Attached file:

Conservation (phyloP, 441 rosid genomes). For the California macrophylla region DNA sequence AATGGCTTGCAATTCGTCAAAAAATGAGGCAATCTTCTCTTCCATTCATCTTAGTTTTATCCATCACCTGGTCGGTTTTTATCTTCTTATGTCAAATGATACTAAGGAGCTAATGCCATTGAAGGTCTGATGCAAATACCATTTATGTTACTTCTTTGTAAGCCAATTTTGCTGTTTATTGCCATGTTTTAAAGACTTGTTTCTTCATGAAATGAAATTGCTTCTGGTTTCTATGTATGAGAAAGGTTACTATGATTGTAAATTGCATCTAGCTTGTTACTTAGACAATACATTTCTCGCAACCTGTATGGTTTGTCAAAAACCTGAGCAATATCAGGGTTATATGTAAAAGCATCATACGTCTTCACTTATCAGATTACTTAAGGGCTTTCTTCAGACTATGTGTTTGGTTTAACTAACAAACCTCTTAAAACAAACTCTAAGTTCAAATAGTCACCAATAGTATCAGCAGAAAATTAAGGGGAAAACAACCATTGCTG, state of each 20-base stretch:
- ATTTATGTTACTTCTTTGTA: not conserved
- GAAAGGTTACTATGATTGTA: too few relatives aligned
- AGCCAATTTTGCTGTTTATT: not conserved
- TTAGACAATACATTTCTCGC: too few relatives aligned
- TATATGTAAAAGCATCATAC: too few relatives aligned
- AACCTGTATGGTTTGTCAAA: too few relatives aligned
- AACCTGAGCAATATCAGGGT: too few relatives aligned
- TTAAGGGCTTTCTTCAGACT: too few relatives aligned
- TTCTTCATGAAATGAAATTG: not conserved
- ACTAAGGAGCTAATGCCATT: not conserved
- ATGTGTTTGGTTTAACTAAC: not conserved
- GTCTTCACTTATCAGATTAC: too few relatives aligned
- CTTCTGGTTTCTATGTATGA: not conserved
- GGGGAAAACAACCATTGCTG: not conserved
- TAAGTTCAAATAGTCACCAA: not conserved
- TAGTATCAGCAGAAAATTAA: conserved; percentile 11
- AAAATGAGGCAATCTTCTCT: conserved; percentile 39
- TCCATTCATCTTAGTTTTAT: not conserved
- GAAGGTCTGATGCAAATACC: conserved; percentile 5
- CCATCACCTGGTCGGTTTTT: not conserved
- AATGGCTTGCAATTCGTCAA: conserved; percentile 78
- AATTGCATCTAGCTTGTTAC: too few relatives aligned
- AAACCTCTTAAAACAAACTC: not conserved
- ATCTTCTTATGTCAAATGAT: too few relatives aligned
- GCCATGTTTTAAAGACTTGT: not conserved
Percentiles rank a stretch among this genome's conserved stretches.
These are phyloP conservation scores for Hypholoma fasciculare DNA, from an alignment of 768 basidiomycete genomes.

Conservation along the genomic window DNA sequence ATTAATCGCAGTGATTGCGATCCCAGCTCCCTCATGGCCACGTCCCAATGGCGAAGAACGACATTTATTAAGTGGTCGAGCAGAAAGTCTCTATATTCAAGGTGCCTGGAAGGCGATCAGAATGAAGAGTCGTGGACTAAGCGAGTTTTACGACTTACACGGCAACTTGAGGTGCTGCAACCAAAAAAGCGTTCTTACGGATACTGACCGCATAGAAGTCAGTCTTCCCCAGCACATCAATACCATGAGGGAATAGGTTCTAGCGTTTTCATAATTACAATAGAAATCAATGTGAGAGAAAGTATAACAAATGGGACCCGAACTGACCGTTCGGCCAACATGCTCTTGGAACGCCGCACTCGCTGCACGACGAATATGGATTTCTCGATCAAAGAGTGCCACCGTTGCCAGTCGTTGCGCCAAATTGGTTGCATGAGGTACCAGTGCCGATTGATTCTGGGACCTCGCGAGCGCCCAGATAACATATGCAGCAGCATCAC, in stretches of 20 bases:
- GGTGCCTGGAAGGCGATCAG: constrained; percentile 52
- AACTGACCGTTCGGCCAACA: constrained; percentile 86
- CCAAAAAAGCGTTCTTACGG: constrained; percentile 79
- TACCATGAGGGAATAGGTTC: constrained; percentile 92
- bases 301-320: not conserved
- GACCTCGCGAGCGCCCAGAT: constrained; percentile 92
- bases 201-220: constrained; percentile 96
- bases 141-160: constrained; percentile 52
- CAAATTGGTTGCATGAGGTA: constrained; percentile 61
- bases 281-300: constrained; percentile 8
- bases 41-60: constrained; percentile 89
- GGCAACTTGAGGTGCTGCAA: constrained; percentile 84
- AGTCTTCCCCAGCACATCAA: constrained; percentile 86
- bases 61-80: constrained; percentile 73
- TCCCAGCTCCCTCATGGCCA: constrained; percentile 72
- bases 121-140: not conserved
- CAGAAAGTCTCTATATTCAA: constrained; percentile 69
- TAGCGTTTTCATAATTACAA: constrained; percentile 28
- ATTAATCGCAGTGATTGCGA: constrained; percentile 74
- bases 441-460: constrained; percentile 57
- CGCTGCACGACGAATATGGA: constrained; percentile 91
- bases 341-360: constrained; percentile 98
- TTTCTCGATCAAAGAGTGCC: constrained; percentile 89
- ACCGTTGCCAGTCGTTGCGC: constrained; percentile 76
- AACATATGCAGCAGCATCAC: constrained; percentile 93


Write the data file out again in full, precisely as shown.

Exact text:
Conservation (phyloP, 441 rosid genomes). For the California macrophylla region DNA sequence AATGGCTTGCAATTCGTCAAAAAATGAGGCAATCTTCTCTTCCATTCATCTTAGTTTTATCCATCACCTGGTCGGTTTTTATCTTCTTATGTCAAATGATACTAAGGAGCTAATGCCATTGAAGGTCTGATGCAAATACCATTTATGTTACTTCTTTGTAAGCCAATTTTGCTGTTTATTGCCATGTTTTAAAGACTTGTTTCTTCATGAAATGAAATTGCTTCTGGTTTCTATGTATGAGAAAGGTTACTATGATTGTAAATTGCATCTAGCTTGTTACTTAGACAATACATTTCTCGCAACCTGTATGGTTTGTCAAAAACCTGAGCAATATCAGGGTTATATGTAAAAGCATCATACGTCTTCACTTATCAGATTACTTAAGGGCTTTCTTCAGACTATGTGTTTGGTTTAACTAACAAACCTCTTAAAACAAACTCTAAGTTCAAATAGTCACCAATAGTATCAGCAGAAAATTAAGGGGAAAACAACCATTGCTG, state of each 20-base stretch:
- ATTTATGTTACTTCTTTGTA: not conserved
- GAAAGGTTACTATGATTGTA: too few relatives aligned
- AGCCAATTTTGCTGTTTATT: not conserved
- TTAGACAATACATTTCTCGC: too few relatives aligned
- TATATGTAAAAGCATCATAC: too few relatives aligned
- AACCTGTATGGTTTGTCAAA: too few relatives aligned
- AACCTGAGCAATATCAGGGT: too few relatives aligned
- TTAAGGGCTTTCTTCAGACT: too few relatives aligned
- TTCTTCATGAAATGAAATTG: not conserved
- ACTAAGGAGCTAATGCCATT: not conserved
- ATGTGTTTGGTTTAACTAAC: not conserved
- GTCTTCACTTATCAGATTAC: too few relatives aligned
- CTTCTGGTTTCTATGTATGA: not conserved
- GGGGAAAACAACCATTGCTG: not conserved
- TAAGTTCAAATAGTCACCAA: not conserved
- TAGTATCAGCAGAAAATTAA: conserved; percentile 11
- AAAATGAGGCAATCTTCTCT: conserved; percentile 39
- TCCATTCATCTTAGTTTTAT: not conserved
- GAAGGTCTGATGCAAATACC: conserved; percentile 5
- CCATCACCTGGTCGGTTTTT: not conserved
- AATGGCTTGCAATTCGTCAA: conserved; percentile 78
- AATTGCATCTAGCTTGTTAC: too few relatives aligned
- AAACCTCTTAAAACAAACTC: not conserved
- ATCTTCTTATGTCAAATGAT: too few relatives aligned
- GCCATGTTTTAAAGACTTGT: not conserved
Percentiles rank a stretch among this genome's conserved stretches.
These are phyloP conservation scores for Hypholoma fasciculare DNA, from an alignment of 768 basidiomycete genomes.

Conservation along the genomic window DNA sequence ATTAATCGCAGTGATTGCGATCCCAGCTCCCTCATGGCCACGTCCCAATGGCGAAGAACGACATTTATTAAGTGGTCGAGCAGAAAGTCTCTATATTCAAGGTGCCTGGAAGGCGATCAGAATGAAGAGTCGTGGACTAAGCGAGTTTTACGACTTACACGGCAACTTGAGGTGCTGCAACCAAAAAAGCGTTCTTACGGATACTGACCGCATAGAAGTCAGTCTTCCCCAGCACATCAATACCATGAGGGAATAGGTTCTAGCGTTTTCATAATTACAATAGAAATCAATGTGAGAGAAAGTATAACAAATGGGACCCGAACTGACCGTTCGGCCAACATGCTCTTGGAACGCCGCACTCGCTGCACGACGAATATGGATTTCTCGATCAAAGAGTGCCACCGTTGCCAGTCGTTGCGCCAAATTGGTTGCATGAGGTACCAGTGCCGATTGATTCTGGGACCTCGCGAGCGCCCAGATAACATATGCAGCAGCATCAC, in stretches of 20 bases:
- GGTGCCTGGAAGGCGATCAG: constrained; percentile 52
- AACTGACCGTTCGGCCAACA: constrained; percentile 86
- CCAAAAAAGCGTTCTTACGG: constrained; percentile 79
- TACCATGAGGGAATAGGTTC: constrained; percentile 92
- bases 301-320: not conserved
- GACCTCGCGAGCGCCCAGAT: constrained; percentile 92
- bases 201-220: constrained; percentile 96
- bases 141-160: constrained; percentile 52
- CAAATTGGTTGCATGAGGTA: constrained; percentile 61
- bases 281-300: constrained; percentile 8
- bases 41-60: constrained; percentile 89
- GGCAACTTGAGGTGCTGCAA: constrained; percentile 84
- AGTCTTCCCCAGCACATCAA: constrained; percentile 86
- bases 61-80: constrained; percentile 73
- TCCCAGCTCCCTCATGGCCA: constrained; percentile 72
- bases 121-140: not conserved
- CAGAAAGTCTCTATATTCAA: constrained; percentile 69
- TAGCGTTTTCATAATTACAA: constrained; percentile 28
- ATTAATCGCAGTGATTGCGA: constrained; percentile 74
- bases 441-460: constrained; percentile 57
- CGCTGCACGACGAATATGGA: constrained; percentile 91
- bases 341-360: constrained; percentile 98
- TTTCTCGATCAAAGAGTGCC: constrained; percentile 89
- ACCGTTGCCAGTCGTTGCGC: constrained; percentile 76
- AACATATGCAGCAGCATCAC: constrained; percentile 93